all a bunch of basket cases," says one veteran who worked deep
into the playoffs last season and expects to be indicted.
The referees' anxiety is understandable: According to the
collective bargaining agreement between the their union and the
NBA, any official convicted of a felony must resign. Three of
those indicted in 1997--Hank Armstrong, Jess Kersey and George
Toliver--avoided incarceration by pleading guilty to filing
false income-tax returns but lost their jobs. The fourth, Mike
Mathis, has not yet pleaded and is facing four charges of filing
false tax returns and one charge of obstructing Internal Revenue
Service laws. He has a March 9 trial date in Cincinnati. "It's
been rough," says Mathis, 55, who has been suspended by the
league since last year and has already spent close to $80,000 in
legal fees. "It's killing me to watch all these games and not be
on the floor, and to not know what my future is."
Commissioner David Stern remains tight-lipped about the federal
investigation, except for saying that the referees who pleaded
guilty last year are not necessarily barred from the NBA for
life. "No one has called this a death sentence," Stern says. "We
have refused to say this is a permanent ban." The league has
continued to pay Mathis during his suspension and has indicated
it will do the same for any subsequent referees who are
indicted. It has also granted severance pay to both Toliver and
Armstrong even though each was a nine-year veteran at the time
of his indictment, one year short of the time required to qualify.
Sources confirmed that Mathis's attorneys met with league
officials last Friday in hopes of gaining some assurance of
future employment. But, the sources say, the NBA's legal team
would not offer any guarantees. As part of their plea agreement,
Armstrong, Kersey and Toliver will be called as government
witnesses in the Mathis trial and will have no choice but to
give testimony that could be detrimental to their friend and
former colleague. On Jan. 12, the NBA's supervisor of officials,
Darrell Garretson, appeared before a grand jury investigating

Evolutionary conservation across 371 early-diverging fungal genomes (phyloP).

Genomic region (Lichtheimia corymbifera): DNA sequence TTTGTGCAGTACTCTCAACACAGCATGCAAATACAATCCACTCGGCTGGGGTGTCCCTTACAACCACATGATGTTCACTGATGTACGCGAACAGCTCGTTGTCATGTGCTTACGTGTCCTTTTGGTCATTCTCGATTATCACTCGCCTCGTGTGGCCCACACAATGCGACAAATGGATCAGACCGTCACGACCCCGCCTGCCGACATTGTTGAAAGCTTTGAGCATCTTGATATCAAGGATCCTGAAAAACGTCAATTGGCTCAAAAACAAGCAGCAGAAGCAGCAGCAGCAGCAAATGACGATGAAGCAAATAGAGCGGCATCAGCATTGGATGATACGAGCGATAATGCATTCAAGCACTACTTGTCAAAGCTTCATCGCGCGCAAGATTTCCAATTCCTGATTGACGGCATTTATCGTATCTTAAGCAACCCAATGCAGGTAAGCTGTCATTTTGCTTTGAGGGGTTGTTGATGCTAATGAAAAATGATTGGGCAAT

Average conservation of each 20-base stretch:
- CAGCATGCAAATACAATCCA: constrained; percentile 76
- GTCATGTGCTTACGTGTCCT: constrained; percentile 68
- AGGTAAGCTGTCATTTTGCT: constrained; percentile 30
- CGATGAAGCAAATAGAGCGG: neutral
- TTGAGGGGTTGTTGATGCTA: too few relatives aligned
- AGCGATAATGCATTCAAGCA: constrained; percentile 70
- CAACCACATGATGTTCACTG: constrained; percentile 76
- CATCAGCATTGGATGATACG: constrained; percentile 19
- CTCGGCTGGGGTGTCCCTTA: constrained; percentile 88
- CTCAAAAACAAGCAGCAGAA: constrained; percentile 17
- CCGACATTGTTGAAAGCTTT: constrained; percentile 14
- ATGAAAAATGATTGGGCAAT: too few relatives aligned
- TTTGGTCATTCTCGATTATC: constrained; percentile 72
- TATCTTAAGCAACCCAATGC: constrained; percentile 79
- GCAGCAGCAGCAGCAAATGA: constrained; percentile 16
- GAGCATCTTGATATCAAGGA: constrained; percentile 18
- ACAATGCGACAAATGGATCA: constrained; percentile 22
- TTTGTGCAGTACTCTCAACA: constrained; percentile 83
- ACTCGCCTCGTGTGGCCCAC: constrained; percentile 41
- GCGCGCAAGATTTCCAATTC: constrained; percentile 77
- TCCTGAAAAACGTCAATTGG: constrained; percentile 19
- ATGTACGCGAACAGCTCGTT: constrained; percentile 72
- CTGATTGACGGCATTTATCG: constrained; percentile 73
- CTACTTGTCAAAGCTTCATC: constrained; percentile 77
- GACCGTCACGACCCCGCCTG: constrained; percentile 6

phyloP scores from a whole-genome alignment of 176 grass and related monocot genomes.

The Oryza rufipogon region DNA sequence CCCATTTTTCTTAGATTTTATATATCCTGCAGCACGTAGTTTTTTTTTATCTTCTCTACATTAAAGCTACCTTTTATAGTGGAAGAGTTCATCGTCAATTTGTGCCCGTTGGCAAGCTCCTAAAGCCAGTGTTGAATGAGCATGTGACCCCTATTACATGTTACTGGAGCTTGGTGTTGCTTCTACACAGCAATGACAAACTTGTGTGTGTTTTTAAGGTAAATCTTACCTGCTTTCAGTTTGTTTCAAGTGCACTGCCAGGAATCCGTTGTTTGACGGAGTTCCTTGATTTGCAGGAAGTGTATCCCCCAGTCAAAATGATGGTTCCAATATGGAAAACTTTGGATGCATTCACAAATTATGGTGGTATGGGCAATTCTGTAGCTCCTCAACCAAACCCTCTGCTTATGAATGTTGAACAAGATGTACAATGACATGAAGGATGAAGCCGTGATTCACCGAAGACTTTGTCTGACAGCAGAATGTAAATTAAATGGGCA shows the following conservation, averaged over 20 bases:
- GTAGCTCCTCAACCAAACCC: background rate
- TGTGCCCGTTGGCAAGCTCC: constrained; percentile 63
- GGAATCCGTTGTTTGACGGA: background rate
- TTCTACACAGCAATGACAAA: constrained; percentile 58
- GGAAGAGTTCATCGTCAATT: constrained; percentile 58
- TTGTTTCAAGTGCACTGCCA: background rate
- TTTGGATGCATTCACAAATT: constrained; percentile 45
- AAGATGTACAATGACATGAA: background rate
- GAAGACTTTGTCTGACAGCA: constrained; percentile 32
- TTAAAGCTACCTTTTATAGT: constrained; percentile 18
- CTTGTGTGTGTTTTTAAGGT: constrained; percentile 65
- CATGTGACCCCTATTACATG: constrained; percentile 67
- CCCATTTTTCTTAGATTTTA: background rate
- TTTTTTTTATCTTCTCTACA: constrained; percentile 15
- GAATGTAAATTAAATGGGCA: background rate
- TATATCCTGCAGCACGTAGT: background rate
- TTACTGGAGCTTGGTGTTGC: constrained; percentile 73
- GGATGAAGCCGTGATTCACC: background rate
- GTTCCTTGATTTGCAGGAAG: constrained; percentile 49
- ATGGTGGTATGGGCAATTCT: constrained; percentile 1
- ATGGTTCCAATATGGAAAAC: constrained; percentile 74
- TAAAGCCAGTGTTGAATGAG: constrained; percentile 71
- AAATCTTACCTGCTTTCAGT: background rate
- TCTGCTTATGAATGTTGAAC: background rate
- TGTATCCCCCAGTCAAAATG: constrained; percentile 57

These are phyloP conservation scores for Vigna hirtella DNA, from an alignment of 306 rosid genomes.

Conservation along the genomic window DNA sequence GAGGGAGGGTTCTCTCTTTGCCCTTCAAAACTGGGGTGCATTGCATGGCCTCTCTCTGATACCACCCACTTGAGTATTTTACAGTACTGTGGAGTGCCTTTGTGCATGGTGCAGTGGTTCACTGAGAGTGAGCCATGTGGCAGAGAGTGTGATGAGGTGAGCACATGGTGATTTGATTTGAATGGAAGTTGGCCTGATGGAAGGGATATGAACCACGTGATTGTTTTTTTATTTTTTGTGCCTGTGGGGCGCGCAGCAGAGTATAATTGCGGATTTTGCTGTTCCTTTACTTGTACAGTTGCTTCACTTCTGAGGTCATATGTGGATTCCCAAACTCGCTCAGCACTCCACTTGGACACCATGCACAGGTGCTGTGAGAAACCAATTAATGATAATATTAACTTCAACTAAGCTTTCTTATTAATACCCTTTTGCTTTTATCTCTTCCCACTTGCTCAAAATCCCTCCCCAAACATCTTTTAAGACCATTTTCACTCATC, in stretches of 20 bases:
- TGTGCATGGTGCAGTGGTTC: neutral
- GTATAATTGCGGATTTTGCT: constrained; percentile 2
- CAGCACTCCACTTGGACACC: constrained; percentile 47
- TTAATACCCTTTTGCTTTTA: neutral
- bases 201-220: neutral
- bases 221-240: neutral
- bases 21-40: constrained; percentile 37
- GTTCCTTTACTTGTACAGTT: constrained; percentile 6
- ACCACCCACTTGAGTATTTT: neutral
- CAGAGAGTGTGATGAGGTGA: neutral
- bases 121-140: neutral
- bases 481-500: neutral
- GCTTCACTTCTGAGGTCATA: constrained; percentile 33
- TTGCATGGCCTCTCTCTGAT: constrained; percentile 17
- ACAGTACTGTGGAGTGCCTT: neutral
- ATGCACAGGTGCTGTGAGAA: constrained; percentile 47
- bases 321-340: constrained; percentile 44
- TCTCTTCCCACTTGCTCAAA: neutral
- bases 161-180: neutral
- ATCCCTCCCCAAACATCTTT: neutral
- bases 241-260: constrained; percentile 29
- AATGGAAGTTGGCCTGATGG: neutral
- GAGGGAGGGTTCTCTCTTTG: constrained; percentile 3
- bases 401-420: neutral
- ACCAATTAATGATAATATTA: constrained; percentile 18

other referees. "If we lost anyone [else], obviously it would
cause concern," Garretson says.
A sampling of coaches and general managers told SI that the
officiating has been satisfactory this season. But most of those
asked agreed that the removal of seven more veteran refs would
be disastrous. "If they go down," says one Eastern Conference
coach, "we go down with them."
PICKING THE STARS
The fans' choices to start in the All-Star Game will be
announced on Sunday. As an alternative to that popularity
contest, SI offers its All-Star picks (missing games due to
injury lessened a player's chances of making the cut):
Eastern Conference. Starting lineup: Grant Hill, Pistons, and
Shawn Kemp, Cavaliers (forwards); Dikembe Mutombo, Hawks
(center); Michael Jordan, Bulls, and Tim Hardaway, Heat (guards).
Reserves: Glen Rice, Hornets, and Dennis Rodman, Bulls
(forwards); Rik Smits, Pacers (center); Rod Strickland, Wizards,
and Steve Smith, Hawks (guards).
Wild-card entries: Antoine Walker, Celtics (forward); Reggie
Miller, Pacers (guard).
Toughest omissions: Heat center Alonzo Mourning, Wizards forward
Chris Webber, Bucks forward Glenn Robinson, Raptors guard Damon
Western Conference. Starters: Karl Malone, Jazz, and Vin Baker,
Sonics (forwards); David Robinson, Spurs (center); Gary Payton,
Sonics, and Mitch Richmond, Kings (guards).
Reserves: Tom Gugliotta, Timberwolves, and Tim Duncan, Spurs
(forwards); Shaquille O'Neal, Lakers (center); Eddie Jones,
Lakers, and Stephon Marbury, Timberwolves (guards).
Wild-card entries: Nick Van Exel, Lakers (guard); Jason Kidd,
Toughest omissions: Jazz guard John Stockton, Sonics forward
Detlef Schrempf, Rockets forward Charles Barkley, Timberwolves
forward Kevin Garnett, Grizzlies forward Shareef Abdur-Rahim.
LINE OF THE WEEK
Heat center Alonzo Mourning, Jan. 17 against the Lakers: 27
minutes, 1-5 field goals, 3-8 free throws, 5 points, 4 rebounds,
2 turnovers. It was a night of futility for Zo against his